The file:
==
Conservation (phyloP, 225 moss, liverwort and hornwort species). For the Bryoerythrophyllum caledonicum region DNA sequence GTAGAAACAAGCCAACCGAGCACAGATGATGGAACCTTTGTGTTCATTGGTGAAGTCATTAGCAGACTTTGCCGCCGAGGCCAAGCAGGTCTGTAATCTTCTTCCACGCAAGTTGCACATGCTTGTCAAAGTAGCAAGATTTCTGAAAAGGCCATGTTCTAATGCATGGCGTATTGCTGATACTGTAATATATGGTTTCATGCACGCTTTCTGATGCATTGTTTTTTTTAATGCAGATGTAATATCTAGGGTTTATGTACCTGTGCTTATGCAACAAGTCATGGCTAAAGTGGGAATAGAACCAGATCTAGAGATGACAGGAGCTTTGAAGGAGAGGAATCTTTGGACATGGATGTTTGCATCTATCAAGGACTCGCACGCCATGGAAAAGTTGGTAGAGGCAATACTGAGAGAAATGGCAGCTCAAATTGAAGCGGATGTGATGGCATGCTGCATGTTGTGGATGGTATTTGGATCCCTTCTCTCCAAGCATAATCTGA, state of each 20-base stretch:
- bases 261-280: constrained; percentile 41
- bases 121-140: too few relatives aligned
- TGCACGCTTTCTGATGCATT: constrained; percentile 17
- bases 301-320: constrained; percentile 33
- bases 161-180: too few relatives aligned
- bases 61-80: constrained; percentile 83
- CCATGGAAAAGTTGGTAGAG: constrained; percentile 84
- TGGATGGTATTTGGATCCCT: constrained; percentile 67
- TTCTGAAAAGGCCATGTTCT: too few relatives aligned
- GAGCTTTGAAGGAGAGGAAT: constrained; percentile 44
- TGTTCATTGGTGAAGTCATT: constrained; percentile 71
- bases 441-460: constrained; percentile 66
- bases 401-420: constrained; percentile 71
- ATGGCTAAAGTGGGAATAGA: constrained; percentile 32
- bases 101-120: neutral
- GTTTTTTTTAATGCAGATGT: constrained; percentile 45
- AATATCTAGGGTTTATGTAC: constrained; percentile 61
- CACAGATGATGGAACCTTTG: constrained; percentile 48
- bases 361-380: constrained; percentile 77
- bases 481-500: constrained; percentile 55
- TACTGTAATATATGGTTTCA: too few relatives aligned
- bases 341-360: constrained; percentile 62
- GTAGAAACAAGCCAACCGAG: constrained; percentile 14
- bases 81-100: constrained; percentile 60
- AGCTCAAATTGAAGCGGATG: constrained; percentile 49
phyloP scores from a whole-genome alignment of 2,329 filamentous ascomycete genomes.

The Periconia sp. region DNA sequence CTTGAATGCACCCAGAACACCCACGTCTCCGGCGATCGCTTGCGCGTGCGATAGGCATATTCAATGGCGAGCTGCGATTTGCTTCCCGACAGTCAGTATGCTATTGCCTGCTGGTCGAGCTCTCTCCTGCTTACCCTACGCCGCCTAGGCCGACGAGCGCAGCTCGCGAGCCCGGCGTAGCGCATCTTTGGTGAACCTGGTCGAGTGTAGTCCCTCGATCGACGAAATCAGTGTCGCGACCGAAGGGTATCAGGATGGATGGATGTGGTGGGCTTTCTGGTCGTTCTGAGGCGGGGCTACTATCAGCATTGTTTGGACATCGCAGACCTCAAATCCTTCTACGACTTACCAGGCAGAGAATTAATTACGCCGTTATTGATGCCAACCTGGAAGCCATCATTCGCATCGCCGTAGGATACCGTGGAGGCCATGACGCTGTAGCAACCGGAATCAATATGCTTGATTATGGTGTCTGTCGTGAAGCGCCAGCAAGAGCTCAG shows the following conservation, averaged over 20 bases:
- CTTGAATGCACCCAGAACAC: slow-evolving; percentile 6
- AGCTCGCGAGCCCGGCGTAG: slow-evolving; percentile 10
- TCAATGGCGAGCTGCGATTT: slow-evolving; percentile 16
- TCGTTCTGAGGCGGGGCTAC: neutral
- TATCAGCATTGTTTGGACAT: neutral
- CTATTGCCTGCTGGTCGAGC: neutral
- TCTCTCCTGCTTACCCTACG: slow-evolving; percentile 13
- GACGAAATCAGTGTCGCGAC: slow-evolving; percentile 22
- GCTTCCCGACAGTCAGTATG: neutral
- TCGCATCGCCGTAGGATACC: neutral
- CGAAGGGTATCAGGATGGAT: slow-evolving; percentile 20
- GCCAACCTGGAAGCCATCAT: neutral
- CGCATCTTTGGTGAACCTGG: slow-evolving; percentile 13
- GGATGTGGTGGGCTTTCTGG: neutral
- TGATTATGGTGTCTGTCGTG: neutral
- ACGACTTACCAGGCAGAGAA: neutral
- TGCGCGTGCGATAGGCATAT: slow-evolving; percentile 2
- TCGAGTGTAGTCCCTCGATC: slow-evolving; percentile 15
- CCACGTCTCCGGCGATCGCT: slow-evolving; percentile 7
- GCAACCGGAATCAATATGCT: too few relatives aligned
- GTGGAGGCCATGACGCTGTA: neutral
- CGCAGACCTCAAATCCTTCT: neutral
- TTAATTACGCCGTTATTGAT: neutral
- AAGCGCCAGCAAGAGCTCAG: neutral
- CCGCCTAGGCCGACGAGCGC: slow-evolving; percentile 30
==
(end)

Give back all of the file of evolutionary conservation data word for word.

Conservation (phyloP, 225 moss, liverwort and hornwort species). For the Bryoerythrophyllum caledonicum region DNA sequence GTAGAAACAAGCCAACCGAGCACAGATGATGGAACCTTTGTGTTCATTGGTGAAGTCATTAGCAGACTTTGCCGCCGAGGCCAAGCAGGTCTGTAATCTTCTTCCACGCAAGTTGCACATGCTTGTCAAAGTAGCAAGATTTCTGAAAAGGCCATGTTCTAATGCATGGCGTATTGCTGATACTGTAATATATGGTTTCATGCACGCTTTCTGATGCATTGTTTTTTTTAATGCAGATGTAATATCTAGGGTTTATGTACCTGTGCTTATGCAACAAGTCATGGCTAAAGTGGGAATAGAACCAGATCTAGAGATGACAGGAGCTTTGAAGGAGAGGAATCTTTGGACATGGATGTTTGCATCTATCAAGGACTCGCACGCCATGGAAAAGTTGGTAGAGGCAATACTGAGAGAAATGGCAGCTCAAATTGAAGCGGATGTGATGGCATGCTGCATGTTGTGGATGGTATTTGGATCCCTTCTCTCCAAGCATAATCTGA, state of each 20-base stretch:
- bases 261-280: constrained; percentile 41
- bases 121-140: too few relatives aligned
- TGCACGCTTTCTGATGCATT: constrained; percentile 17
- bases 301-320: constrained; percentile 33
- bases 161-180: too few relatives aligned
- bases 61-80: constrained; percentile 83
- CCATGGAAAAGTTGGTAGAG: constrained; percentile 84
- TGGATGGTATTTGGATCCCT: constrained; percentile 67
- TTCTGAAAAGGCCATGTTCT: too few relatives aligned
- GAGCTTTGAAGGAGAGGAAT: constrained; percentile 44
- TGTTCATTGGTGAAGTCATT: constrained; percentile 71
- bases 441-460: constrained; percentile 66
- bases 401-420: constrained; percentile 71
- ATGGCTAAAGTGGGAATAGA: constrained; percentile 32
- bases 101-120: neutral
- GTTTTTTTTAATGCAGATGT: constrained; percentile 45
- AATATCTAGGGTTTATGTAC: constrained; percentile 61
- CACAGATGATGGAACCTTTG: constrained; percentile 48
- bases 361-380: constrained; percentile 77
- bases 481-500: constrained; percentile 55
- TACTGTAATATATGGTTTCA: too few relatives aligned
- bases 341-360: constrained; percentile 62
- GTAGAAACAAGCCAACCGAG: constrained; percentile 14
- bases 81-100: constrained; percentile 60
- AGCTCAAATTGAAGCGGATG: constrained; percentile 49
phyloP scores from a whole-genome alignment of 2,329 filamentous ascomycete genomes.

The Periconia sp. region DNA sequence CTTGAATGCACCCAGAACACCCACGTCTCCGGCGATCGCTTGCGCGTGCGATAGGCATATTCAATGGCGAGCTGCGATTTGCTTCCCGACAGTCAGTATGCTATTGCCTGCTGGTCGAGCTCTCTCCTGCTTACCCTACGCCGCCTAGGCCGACGAGCGCAGCTCGCGAGCCCGGCGTAGCGCATCTTTGGTGAACCTGGTCGAGTGTAGTCCCTCGATCGACGAAATCAGTGTCGCGACCGAAGGGTATCAGGATGGATGGATGTGGTGGGCTTTCTGGTCGTTCTGAGGCGGGGCTACTATCAGCATTGTTTGGACATCGCAGACCTCAAATCCTTCTACGACTTACCAGGCAGAGAATTAATTACGCCGTTATTGATGCCAACCTGGAAGCCATCATTCGCATCGCCGTAGGATACCGTGGAGGCCATGACGCTGTAGCAACCGGAATCAATATGCTTGATTATGGTGTCTGTCGTGAAGCGCCAGCAAGAGCTCAG shows the following conservation, averaged over 20 bases:
- CTTGAATGCACCCAGAACAC: slow-evolving; percentile 6
- AGCTCGCGAGCCCGGCGTAG: slow-evolving; percentile 10
- TCAATGGCGAGCTGCGATTT: slow-evolving; percentile 16
- TCGTTCTGAGGCGGGGCTAC: neutral
- TATCAGCATTGTTTGGACAT: neutral
- CTATTGCCTGCTGGTCGAGC: neutral
- TCTCTCCTGCTTACCCTACG: slow-evolving; percentile 13
- GACGAAATCAGTGTCGCGAC: slow-evolving; percentile 22
- GCTTCCCGACAGTCAGTATG: neutral
- TCGCATCGCCGTAGGATACC: neutral
- CGAAGGGTATCAGGATGGAT: slow-evolving; percentile 20
- GCCAACCTGGAAGCCATCAT: neutral
- CGCATCTTTGGTGAACCTGG: slow-evolving; percentile 13
- GGATGTGGTGGGCTTTCTGG: neutral
- TGATTATGGTGTCTGTCGTG: neutral
- ACGACTTACCAGGCAGAGAA: neutral
- TGCGCGTGCGATAGGCATAT: slow-evolving; percentile 2
- TCGAGTGTAGTCCCTCGATC: slow-evolving; percentile 15
- CCACGTCTCCGGCGATCGCT: slow-evolving; percentile 7
- GCAACCGGAATCAATATGCT: too few relatives aligned
- GTGGAGGCCATGACGCTGTA: neutral
- CGCAGACCTCAAATCCTTCT: neutral
- TTAATTACGCCGTTATTGAT: neutral
- AAGCGCCAGCAAGAGCTCAG: neutral
- CCGCCTAGGCCGACGAGCGC: slow-evolving; percentile 30